There are also four intimate writers’ workshops, with a maximum of 14 students in each group. This allows for interaction and feedback from the writers.

Tip 4: Plan for a mixture of different events

This ensures there is something for everyone.

Tip 5: Keep the writing workshops small

This makes them unique and more desirable.

Tip 6: Start approaching sponsors early

Sponsorship is key to ensure that the event not only is paid for, but profitable. We made the decision to target sponsors for specific areas. This is working well, and sponsors are coming forward. We also decided to bring one specific person on board to approach sponsors. This removes the burden from the festival organizers allows them to focus on other things.

Tip 7: Start small and work your way up

My biggest tip for anyone thinking of arranging any type of book festival, is to go for it. Follow your dreams and you never know what might happen.

Conclusions

It has been an absolute blast arranging this. I have found out, yet again, that people are genuinely lovely and happy to help and be involved. This year the festival will be one day only, but plans are in place already to expand this in 2019. Lunch is included in the ticket price, which has been kept deliberately low. The venue is unique, with all talks taking place in the rooms of the castle, and with book signings and a bookshop in the crypt.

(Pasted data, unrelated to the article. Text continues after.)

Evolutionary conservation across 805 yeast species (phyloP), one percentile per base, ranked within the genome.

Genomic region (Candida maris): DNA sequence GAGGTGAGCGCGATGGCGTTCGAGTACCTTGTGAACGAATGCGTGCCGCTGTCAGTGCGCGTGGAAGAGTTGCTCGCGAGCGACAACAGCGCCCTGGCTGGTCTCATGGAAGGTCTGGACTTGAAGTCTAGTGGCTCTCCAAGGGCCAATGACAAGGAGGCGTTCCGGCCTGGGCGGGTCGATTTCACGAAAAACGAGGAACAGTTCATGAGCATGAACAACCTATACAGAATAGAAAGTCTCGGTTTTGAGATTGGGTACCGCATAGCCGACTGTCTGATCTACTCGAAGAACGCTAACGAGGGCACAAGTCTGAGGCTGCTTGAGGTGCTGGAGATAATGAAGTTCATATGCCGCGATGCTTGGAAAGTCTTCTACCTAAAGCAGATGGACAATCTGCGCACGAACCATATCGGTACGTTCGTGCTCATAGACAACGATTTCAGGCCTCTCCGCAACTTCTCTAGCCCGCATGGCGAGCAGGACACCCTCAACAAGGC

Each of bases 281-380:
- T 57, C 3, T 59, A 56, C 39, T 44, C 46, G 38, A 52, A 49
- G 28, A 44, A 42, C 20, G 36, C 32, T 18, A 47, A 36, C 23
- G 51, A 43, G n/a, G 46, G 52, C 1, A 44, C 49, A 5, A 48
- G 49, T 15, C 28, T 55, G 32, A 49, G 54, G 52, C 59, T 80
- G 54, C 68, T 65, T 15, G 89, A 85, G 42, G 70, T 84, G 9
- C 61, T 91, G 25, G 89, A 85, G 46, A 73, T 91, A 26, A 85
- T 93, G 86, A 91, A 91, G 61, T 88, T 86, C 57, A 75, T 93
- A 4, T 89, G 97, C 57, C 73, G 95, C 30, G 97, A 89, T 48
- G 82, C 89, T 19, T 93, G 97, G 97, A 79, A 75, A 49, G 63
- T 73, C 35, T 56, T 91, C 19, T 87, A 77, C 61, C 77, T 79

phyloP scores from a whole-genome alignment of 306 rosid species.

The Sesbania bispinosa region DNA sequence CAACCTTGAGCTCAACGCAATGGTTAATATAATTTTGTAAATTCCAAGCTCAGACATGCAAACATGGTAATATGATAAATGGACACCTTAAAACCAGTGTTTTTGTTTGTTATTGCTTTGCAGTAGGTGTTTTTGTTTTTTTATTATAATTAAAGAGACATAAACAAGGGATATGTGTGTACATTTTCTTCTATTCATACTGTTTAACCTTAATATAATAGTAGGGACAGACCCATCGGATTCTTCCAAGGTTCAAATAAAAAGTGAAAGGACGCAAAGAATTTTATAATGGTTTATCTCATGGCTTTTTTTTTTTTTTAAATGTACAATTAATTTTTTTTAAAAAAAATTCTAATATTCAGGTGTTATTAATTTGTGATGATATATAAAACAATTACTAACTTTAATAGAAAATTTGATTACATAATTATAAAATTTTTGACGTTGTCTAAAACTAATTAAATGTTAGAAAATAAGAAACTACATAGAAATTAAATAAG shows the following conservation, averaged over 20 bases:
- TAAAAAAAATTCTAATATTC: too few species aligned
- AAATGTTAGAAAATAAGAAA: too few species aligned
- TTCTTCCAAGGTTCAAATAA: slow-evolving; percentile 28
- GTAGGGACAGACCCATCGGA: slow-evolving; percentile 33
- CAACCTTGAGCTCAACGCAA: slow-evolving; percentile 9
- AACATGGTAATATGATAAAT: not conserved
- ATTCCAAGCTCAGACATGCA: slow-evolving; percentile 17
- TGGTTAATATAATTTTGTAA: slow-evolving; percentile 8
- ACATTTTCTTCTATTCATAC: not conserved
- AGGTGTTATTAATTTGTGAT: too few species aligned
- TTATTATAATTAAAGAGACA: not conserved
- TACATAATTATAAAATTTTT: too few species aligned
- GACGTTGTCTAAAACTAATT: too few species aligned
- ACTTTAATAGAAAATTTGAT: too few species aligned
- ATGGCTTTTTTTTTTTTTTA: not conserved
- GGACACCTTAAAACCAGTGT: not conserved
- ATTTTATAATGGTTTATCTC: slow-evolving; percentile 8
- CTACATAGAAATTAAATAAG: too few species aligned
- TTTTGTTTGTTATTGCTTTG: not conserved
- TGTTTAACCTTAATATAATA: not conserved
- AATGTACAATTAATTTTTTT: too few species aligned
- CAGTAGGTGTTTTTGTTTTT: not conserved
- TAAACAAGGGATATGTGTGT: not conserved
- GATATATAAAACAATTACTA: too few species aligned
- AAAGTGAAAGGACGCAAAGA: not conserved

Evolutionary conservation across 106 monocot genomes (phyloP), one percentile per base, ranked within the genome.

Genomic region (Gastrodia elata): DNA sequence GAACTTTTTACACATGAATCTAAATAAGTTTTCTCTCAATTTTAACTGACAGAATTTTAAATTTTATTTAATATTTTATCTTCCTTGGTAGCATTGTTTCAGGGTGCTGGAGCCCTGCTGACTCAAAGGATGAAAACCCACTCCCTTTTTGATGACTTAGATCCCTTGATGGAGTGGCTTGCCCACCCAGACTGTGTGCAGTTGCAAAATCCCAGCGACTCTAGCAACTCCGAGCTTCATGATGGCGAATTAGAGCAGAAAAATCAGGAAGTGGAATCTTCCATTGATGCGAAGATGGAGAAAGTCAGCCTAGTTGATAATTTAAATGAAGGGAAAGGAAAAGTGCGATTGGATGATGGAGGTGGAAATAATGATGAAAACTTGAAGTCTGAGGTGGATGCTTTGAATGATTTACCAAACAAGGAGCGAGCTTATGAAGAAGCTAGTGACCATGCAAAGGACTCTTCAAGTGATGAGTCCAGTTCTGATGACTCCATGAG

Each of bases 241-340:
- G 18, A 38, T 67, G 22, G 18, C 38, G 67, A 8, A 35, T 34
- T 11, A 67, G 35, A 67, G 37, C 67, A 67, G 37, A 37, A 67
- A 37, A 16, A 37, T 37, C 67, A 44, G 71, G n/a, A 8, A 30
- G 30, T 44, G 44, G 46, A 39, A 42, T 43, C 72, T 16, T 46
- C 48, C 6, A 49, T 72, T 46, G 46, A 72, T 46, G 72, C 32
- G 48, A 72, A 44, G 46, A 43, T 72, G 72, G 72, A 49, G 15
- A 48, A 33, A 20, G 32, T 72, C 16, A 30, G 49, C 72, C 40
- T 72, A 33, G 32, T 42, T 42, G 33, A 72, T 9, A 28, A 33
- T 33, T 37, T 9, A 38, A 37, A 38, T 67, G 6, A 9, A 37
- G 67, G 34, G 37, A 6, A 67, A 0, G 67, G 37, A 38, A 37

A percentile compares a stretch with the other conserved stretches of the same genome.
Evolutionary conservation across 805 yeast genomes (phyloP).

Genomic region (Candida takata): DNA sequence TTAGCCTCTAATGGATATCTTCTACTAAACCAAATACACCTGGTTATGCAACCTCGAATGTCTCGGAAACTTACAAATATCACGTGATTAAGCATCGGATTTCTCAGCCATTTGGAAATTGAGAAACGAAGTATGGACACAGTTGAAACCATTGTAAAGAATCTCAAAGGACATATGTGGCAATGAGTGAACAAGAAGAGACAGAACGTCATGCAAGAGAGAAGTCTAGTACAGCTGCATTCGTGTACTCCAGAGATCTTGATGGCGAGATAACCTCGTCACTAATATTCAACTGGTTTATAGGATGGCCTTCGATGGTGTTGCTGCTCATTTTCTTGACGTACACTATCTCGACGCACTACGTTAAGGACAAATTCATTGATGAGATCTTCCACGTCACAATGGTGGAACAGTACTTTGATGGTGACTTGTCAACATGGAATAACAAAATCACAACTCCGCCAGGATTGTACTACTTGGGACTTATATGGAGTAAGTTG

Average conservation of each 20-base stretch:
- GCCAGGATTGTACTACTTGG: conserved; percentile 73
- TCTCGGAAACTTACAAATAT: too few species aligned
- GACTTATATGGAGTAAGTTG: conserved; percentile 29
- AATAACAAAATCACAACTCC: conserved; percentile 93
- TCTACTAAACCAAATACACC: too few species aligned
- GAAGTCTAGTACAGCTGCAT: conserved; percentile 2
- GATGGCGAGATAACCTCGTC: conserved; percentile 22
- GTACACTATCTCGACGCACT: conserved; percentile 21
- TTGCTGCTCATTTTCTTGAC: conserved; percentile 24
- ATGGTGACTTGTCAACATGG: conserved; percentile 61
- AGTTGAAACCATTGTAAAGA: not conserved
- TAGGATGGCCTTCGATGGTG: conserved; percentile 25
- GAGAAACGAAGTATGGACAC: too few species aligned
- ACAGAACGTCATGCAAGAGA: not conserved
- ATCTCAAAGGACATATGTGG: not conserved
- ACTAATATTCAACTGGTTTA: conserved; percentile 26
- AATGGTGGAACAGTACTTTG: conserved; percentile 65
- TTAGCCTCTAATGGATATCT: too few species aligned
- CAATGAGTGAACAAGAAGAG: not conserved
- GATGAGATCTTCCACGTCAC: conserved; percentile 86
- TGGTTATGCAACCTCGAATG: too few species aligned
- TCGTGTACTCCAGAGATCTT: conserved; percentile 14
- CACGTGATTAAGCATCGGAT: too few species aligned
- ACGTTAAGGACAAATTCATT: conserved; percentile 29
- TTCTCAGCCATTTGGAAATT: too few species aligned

If you want to know more about the event you can do so on the castle website here.

How to organise your own #litfest - with Scottish crime writer @WendyHJones #publishingopenup Click To Tweet

OVER TO YOU Have you set up and run your own litfest? We’d love to hear about it!

OTHER INSPIRING POSTS ABOUT RUNNING LITERARY EVENTS AND BOOK FESTIVALS
From the ALLi Author Advice Center archive

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Wendy Jones

Wendy H. Jones is an award-winning Scottish Crime Writer who lives and sets her books in Dundee, Scotland. She is also an International Public Speaker talking about writing and marketing. Killer’s Crew, the first book in her DI Shona McKenzie Mysteries was the Winner of the Books Go Social Book of the Year 2017. The Dagger’s Curse, the first book in her Young Adult mystery series, was a finalist in the Woman Alive Magazine Readers Choice Award 2017. She has signed a publishing contract with Malcolm Down and Sarah Grace Publishing for the first book in a children’s picture book series, based on a true story about a little Buffalo in Scotland. The first, Bertie’s Great Escape will be released late October 2018. When she’s not writing, Wendy spends her time travelling the world. She is also President of the Scottish Association of Writers and co-founder of Crime at the Castle, a Scottish literary festival held at Glamis Castle Scotland. For more about her work, visit her author website: www.wendyhjones.com.